You are viewing this site with a web browser which does not support web standards.
I have never been to Colorado.
Itís possible Iíve flown over it, because Iíve been to the west coast several times. But: (a) I donít know, and never will; and (b) thereís a difference between going to and going through a place anyway.
In addition to never having been to Colorado, I frankly donít know much about it. I know they have four sports teams and a city that bills itself as being a mile high. I know that city is supposed to have great brewpubs. Iím vaguely aware that it snows in the area, and I know that South Park takes place there. I always assumed the whole state was purple, because the Rockies wore purple, but I always assumed Tennessee was orange because the University-of wore orange, and then I went there last fall and found Tennessee was green.
So I donít know what color it is in Colorado, and I donít know what it feels like to be a Coloradoan. I donít even know if Coloradoan is a word. I assume that it is; my spellcheck approves it. I donít know their capital, their state bird, their state slogan, or what counts for slang in Colorado. Is it safe to assume their people like bacon? I assume that it is. But again, I donít know this.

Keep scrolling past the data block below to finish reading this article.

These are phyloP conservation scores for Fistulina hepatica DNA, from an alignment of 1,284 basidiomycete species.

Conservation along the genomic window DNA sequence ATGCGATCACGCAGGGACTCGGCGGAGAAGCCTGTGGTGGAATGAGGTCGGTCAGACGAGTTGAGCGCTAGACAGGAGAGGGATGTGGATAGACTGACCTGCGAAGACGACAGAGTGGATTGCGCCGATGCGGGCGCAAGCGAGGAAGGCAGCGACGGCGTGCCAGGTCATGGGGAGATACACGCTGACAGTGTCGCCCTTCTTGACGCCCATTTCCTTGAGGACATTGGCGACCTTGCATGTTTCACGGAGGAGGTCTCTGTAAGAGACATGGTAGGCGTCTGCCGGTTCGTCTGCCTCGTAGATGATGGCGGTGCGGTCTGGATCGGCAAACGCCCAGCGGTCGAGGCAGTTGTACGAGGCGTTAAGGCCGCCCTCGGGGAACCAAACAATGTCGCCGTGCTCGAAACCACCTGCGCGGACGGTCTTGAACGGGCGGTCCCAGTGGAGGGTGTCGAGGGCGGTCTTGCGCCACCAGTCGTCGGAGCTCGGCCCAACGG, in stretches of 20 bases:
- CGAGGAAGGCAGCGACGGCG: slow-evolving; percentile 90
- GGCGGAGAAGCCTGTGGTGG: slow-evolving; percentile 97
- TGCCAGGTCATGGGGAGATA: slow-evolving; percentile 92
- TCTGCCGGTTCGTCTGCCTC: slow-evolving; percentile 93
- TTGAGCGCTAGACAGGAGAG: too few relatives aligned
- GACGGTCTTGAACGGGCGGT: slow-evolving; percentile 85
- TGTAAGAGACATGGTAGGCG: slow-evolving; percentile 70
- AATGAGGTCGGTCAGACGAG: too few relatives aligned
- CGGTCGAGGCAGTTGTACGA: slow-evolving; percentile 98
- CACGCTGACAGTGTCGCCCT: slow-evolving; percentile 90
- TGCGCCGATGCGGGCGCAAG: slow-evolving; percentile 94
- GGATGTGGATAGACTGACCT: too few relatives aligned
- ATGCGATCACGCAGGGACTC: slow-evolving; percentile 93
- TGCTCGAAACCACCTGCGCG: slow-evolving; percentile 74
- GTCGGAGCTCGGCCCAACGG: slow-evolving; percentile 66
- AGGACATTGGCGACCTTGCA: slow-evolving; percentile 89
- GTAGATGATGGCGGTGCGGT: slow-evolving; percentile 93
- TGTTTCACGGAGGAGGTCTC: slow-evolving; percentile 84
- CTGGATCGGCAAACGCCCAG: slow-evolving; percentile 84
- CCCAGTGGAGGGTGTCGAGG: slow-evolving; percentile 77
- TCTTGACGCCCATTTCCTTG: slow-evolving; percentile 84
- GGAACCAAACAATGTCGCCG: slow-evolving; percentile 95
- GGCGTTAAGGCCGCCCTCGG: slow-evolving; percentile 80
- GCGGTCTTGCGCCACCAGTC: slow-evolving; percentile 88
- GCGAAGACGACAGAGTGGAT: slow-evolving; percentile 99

Of all the things I donít know about Colorado, I especially donít know a thing about their politics. I could do what everyone does when they want to join an argument on Facebook, and just spend the next ten minutes reading about the subject, then coming back and presenting myself like Iíve always been an expert. But I donít see the point in doing this. Not knowing a thing about Coloradoís political landscape, and admitting I donít know a thing about that landscape, lends itself to the point Iím about to make.
The other day, I happened across two words on the internet. Those two words were ďColorado secession.Ē Not the most telling two words in the world, but I knew from the moment I saw them that whatever they referred to, I was about to support it.
Clicking those words and reading on, I learned that several counties in the stateís northeastern portion want to break off from the state they call home and form a new state called North Colorado. The plan calls for taking a few Nebraska and Kansas counties with them. They feel unrepresented by their state governments, and this isnít idle talk: Legislators are actually working on it. I was right about my original hunch, because I support the effort completely. I know almost nothing about it, other than what Iíve read in that original article and a few others like it, but I know if there are Americans who wish to break off from some government or another—local, state, federal, or otherwise—they have my full, complete, and unrestrained backing.